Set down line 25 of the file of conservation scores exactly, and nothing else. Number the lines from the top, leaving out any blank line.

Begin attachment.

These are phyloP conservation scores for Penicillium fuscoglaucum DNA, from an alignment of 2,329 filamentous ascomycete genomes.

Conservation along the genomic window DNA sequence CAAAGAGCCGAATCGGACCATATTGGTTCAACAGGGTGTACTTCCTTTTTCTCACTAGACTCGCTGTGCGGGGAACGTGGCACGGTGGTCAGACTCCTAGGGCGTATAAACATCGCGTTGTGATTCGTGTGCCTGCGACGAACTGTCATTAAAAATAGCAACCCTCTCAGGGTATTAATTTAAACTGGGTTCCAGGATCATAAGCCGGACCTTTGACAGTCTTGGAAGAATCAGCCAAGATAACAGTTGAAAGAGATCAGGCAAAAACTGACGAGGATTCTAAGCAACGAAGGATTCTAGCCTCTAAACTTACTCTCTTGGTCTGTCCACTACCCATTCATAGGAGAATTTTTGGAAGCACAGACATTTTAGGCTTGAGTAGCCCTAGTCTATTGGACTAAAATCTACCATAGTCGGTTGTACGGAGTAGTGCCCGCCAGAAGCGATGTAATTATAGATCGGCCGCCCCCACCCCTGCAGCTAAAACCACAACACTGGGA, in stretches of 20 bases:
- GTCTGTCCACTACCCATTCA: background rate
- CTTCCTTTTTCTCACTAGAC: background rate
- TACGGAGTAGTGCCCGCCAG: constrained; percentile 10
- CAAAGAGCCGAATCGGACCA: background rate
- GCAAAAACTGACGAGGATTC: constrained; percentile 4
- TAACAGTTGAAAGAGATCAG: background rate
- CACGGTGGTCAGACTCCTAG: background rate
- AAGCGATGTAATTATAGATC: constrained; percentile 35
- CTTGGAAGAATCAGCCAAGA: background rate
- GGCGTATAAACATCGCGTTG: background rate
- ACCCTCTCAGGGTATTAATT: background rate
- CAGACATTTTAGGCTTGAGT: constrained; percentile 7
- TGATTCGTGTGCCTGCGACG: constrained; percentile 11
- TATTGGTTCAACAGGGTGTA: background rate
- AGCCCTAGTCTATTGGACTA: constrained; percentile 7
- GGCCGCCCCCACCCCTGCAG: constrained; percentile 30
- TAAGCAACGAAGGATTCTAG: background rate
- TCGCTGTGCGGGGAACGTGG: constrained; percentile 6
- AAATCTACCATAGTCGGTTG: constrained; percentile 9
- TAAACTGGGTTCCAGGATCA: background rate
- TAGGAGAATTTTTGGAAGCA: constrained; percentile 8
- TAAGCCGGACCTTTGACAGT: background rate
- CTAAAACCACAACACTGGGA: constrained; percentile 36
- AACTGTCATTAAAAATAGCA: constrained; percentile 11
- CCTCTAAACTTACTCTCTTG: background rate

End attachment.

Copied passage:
- CTAAAACCACAACACTGGGA: constrained; percentile 36